Pierre reached the lake bed an hour before sundown. He would have two usable hours of light to examine the destruction. There was little evidence of tourists in the vicinity now, aside from the disturbed ground. Whatever their reasons for trampling through when Gerard was here had taken them beyond the survey site. The lake bed hadn’t been their destination, it had been in their path.
Pierre turned off his engine and alighted. He swept his hat through a cloud of insects and hiked down the slope to his site. He noticed the broken scrub where the invaders had congregated. Any bones recently exposed which he’d missed would be destroyed by now, crushed into the topsoil by the indiscriminate feet of the tourist mass. He looked for telltale splashes of unnatural color. None. At least they haven’t left behind their garbage for a change.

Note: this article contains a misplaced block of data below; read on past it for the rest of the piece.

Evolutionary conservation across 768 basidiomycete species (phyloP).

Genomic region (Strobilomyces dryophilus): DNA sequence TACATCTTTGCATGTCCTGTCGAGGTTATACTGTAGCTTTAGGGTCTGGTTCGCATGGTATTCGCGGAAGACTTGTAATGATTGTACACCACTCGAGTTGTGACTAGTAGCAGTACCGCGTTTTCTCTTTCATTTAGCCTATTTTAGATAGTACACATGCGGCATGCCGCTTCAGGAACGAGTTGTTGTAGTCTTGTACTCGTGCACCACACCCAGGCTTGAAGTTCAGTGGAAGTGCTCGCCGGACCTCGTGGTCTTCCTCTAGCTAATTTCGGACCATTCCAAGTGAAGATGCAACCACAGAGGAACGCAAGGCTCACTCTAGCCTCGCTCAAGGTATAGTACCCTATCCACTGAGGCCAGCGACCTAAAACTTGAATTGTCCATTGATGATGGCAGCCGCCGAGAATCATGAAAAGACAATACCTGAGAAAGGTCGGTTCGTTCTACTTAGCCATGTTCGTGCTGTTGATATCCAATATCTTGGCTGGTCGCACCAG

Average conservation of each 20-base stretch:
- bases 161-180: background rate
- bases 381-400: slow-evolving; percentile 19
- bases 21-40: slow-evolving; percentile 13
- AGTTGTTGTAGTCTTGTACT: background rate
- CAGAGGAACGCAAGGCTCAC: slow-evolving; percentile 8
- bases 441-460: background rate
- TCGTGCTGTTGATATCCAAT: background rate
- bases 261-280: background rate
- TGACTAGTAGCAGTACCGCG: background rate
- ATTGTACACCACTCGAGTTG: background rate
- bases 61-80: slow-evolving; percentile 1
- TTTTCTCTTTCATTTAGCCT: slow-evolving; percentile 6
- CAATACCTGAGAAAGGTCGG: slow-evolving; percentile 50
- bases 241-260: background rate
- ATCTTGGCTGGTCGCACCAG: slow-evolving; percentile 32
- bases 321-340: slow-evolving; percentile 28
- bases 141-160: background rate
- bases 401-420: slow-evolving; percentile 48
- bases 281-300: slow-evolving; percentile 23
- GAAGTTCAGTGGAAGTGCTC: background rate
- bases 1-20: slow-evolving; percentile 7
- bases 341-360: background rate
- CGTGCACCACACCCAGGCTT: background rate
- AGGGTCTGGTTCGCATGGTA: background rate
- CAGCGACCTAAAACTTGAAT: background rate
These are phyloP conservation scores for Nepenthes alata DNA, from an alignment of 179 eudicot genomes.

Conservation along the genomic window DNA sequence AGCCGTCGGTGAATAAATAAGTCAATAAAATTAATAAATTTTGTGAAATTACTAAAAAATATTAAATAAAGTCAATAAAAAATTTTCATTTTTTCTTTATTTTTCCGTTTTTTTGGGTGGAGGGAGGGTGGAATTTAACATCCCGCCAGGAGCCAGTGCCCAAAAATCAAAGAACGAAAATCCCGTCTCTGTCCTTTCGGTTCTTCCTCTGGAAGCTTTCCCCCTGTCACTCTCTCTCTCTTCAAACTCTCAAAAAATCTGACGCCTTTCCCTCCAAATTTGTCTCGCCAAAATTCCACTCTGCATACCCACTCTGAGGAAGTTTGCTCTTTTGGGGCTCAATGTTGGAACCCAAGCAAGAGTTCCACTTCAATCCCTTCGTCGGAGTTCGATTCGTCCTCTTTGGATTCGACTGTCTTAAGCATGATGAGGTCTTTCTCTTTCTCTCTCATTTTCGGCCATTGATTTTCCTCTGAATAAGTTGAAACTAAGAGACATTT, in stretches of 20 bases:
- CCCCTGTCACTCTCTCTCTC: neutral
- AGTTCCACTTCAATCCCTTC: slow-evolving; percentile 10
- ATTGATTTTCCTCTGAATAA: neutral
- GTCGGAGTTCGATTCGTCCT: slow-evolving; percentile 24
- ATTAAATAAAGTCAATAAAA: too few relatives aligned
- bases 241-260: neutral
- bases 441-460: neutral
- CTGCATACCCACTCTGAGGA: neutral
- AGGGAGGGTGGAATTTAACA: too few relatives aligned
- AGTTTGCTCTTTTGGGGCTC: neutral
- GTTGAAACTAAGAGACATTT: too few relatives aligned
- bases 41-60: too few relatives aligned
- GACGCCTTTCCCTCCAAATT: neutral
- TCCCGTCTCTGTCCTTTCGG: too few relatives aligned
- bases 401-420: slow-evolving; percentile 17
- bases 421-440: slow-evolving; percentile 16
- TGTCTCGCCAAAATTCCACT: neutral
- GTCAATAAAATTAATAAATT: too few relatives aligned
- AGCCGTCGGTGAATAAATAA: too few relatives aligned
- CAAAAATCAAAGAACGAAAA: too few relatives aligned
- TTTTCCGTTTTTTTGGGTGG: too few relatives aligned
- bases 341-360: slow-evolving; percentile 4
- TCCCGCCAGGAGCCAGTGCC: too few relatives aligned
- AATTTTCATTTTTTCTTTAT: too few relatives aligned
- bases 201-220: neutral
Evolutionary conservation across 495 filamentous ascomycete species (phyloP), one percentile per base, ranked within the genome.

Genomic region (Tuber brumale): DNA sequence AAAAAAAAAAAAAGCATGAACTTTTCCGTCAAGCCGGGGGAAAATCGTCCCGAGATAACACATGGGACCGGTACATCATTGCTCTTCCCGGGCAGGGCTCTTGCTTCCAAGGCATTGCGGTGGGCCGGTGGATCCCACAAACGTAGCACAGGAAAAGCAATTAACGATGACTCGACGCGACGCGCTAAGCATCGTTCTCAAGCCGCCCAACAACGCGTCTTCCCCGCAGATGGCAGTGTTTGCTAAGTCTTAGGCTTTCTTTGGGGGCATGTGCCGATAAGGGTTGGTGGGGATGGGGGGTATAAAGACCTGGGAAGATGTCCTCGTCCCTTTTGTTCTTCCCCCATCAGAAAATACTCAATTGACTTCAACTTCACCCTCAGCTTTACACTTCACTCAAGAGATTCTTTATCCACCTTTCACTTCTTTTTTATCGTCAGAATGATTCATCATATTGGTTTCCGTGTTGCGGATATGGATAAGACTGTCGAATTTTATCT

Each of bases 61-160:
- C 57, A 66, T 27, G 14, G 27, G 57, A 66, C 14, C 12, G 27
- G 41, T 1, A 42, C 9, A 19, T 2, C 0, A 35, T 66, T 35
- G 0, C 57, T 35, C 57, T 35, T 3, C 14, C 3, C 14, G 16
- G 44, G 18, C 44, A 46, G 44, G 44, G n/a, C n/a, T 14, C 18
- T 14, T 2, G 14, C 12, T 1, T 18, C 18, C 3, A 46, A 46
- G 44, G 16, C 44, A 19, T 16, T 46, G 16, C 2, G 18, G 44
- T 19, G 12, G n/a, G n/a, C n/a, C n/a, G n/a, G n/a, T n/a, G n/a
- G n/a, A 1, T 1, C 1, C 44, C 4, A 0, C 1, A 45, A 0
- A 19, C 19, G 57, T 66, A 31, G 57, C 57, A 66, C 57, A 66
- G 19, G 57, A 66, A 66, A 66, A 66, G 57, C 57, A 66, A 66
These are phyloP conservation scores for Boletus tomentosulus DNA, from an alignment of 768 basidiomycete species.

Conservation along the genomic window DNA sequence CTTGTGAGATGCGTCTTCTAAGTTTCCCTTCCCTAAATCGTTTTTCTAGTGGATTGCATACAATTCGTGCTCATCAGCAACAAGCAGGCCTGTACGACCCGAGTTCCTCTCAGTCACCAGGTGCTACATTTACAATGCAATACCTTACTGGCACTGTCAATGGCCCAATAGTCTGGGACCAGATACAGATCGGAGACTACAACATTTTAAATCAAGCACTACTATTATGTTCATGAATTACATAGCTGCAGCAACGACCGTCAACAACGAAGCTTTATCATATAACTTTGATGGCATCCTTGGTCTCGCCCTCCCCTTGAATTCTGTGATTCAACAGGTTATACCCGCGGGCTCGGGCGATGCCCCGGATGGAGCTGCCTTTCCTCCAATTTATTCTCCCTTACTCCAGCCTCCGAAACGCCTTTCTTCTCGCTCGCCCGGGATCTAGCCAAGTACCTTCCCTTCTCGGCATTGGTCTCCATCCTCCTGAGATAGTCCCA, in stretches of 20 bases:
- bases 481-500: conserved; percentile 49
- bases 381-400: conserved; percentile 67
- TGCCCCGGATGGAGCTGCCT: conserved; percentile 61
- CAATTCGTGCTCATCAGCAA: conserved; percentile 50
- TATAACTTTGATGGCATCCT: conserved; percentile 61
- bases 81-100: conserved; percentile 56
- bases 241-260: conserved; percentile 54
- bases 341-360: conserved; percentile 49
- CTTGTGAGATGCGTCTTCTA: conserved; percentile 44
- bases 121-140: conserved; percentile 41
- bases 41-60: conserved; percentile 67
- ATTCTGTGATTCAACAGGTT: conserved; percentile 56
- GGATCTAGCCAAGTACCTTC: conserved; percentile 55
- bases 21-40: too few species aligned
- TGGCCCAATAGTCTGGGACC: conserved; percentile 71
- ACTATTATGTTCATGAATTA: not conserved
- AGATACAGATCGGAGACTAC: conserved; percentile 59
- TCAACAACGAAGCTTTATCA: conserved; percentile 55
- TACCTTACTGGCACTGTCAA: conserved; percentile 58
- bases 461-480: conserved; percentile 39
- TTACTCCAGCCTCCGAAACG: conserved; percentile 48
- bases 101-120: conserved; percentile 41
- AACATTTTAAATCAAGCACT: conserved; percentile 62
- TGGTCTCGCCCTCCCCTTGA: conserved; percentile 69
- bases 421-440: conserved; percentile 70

At the survey’s edge, or where he guessed it had been, no demarcation was left between his work area and the migration. Pierre squatted and sighted across the dry lake bottom. The surface which had been pristine and undisturbed for millennia was a jumbled mess. His minimal-disturbance GPR machine might as well have been a plow. He would have difficulty interpreting follow-up data, the differing compaction of the surface would affect the electromagnetic probe’s sensitivity and significance of its images. The preliminary data would have to be sufficient to convince himself and others of the area’s importance. He took pictures of the damage and began preparing his plea to the Commissioner General.
He didn’t want to add even one more pair of footprints to the scene so he withdrew up the slope to his jeep. He sat past dusk watching and listening. The tourists didn’t return. He decided their foray was an unfortunate coincidence. Nevertheless, he would demand protection for his site or demand his own government’s economic contribution to Tanzania be re-examined. Pierre hoped the threat would be real.